Maria Grazia Chiuri pleased to see people wearing copies of her feminist T-shirts

Maria Grazia Chiuri was “happy” to see people wearing copies of her feminist T-shirts after her debut show for Dior.Back in 2016, the Italian designer was tapped as the first female creative director for the French fashion house, and when she released …

Maria Grazia Chiuri was “happy” to see people wearing copies of her feminist T-shirts after her debut show for Dior.

Back in 2016, the Italian designer was tapped as the first female creative director for the French fashion house, and when she released her spring/summer 2016 collection, quickly garnered attention for her line of white tops bearing the title of Chimamanda Ngozi Adichie’s essay We Should All Be Feminists.

While the T-shirts are priced at $860 (£580), and are therefore out of many customers’ budgets, Chiuri has now shared that she is fine with seeing people sporting knock-offs as it means that a luxury brand is sending a “good message”.

“Of course, we have to acknowledge we are a luxury brand and that not all people can buy our products,” she commented in an interview by author and feminist leader Robin Morgan for U.S. Harper’s Bazaar. “But I was so happy after my first show when I did the We Should All Be Feminists T-shirt and I saw fake T-shirts all around the world!”

While most fashion designers would be displeased to see consumers wearing copies or buying knock-offs, Chiuri is particularly fine with it because it means people are investigating the inspiration behind the design and are sharing the message with others.

“If someone sees your book titles on a T-shirt and then Googles and finds the books, that’s the goal for me,” the 55-year-old smiled. “And, really, I can thank Dior for supporting me in this. Everyone seemed worried, ‘Uh-oh, you are political.’ But the company never stopped me. Everything is political anyway! Everything you buy, everything you eat. Life is political!”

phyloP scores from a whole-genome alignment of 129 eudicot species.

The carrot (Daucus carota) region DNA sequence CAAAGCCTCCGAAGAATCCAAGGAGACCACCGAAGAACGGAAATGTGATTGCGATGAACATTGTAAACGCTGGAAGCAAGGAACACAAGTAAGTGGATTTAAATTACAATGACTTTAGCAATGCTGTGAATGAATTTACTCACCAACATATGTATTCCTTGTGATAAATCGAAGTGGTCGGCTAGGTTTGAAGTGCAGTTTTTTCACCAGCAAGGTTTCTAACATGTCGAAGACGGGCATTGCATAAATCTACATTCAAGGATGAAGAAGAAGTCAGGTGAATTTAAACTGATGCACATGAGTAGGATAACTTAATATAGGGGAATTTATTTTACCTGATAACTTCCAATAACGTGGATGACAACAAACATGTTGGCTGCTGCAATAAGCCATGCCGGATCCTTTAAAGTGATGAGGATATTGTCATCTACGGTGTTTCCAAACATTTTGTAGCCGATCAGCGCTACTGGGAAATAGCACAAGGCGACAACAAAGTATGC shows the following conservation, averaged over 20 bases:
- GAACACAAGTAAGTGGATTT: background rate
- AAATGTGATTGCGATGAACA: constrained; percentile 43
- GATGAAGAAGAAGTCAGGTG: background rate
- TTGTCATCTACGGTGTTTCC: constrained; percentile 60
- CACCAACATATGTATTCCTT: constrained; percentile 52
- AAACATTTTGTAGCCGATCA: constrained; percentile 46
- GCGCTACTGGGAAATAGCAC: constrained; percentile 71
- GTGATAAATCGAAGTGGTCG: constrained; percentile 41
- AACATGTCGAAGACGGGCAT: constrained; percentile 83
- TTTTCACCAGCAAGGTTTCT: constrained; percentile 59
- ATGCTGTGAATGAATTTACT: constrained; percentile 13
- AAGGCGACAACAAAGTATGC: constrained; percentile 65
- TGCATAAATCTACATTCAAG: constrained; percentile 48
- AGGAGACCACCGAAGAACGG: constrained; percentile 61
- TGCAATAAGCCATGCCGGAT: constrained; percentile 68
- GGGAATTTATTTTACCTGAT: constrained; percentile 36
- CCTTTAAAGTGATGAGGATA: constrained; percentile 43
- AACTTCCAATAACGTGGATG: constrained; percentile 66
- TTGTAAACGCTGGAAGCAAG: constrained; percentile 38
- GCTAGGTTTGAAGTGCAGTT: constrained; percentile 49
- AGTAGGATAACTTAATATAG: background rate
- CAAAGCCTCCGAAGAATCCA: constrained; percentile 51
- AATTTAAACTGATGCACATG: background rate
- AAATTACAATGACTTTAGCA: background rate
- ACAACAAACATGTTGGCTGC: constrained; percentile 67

Chiuri is to receive the Sisterhood Is Powerful Award for Wearable Media at the annual Women’s Media Awards event in New York City in October.

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Natalie Portman reflects on ‘ephemeral’ nature of beauty

Natalie Portman works hard on various projects because she knows beauty is “ephemeral”.The Oscar winner is considered to be one of the most beautiful women in Hollywood and has been the face of French fashion house Dior since 2010. However, Natalie ha…

Natalie Portman works hard on various projects because she knows beauty is “ephemeral”.

The Oscar winner is considered to be one of the most beautiful women in Hollywood and has been the face of French fashion house Dior since 2010.

However, Natalie has now shared in an interview with Harper’s Bazaar U.K. that she finds it frustrating whenever she’s judged only on her looks.

“As a woman, you are constantly fighting against only being valued for your looks, because it becomes a very tenuous thing, to be defined by the gaze of others, the opinion of others,” the 38-year-old commented. “And beauty is, by definition, ephemeral, it’s a thing that you can’t trap in time, it’s a butterfly, it lives for a second. So to make a lifetime worthwhile and have meaning cannot rest on beauty…”

In spite of her stance, Natalie did emphasise that while she’s aware of political and social unrest across the world, she takes comfort in focusing on herself from time to time, to escape the world around her. One way she does this is by dressing up in beautiful clothes.

“I love beauty and I love glamour, and they can be part of the sweetness of life in the face of really dark things – and that has great worth,” the mother-of-two shared.

Elsewhere in the interview, Natalie revealed that she is hugely impressed with the work Maria Grazia Chiuri is doing at Dior, having been tapped as the luxury label’s first female artistic director in 2016.

“It’s wonderful to have a woman designing for other women, someone who understands us, and knows that maybe we might want to wear a T-shirt with a skirt and flats, or have pockets in our dresses,” Natalie gushed, before adding that the designer’s comfortable creations are almost political. “If a woman can’t breathe in her dress, what does that mean? It’s the most literal symbol of oppression that you could possibly have – it’s so political.”

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Maria Grazia Chiuri awarded France’s prestigious Legion d’Honneur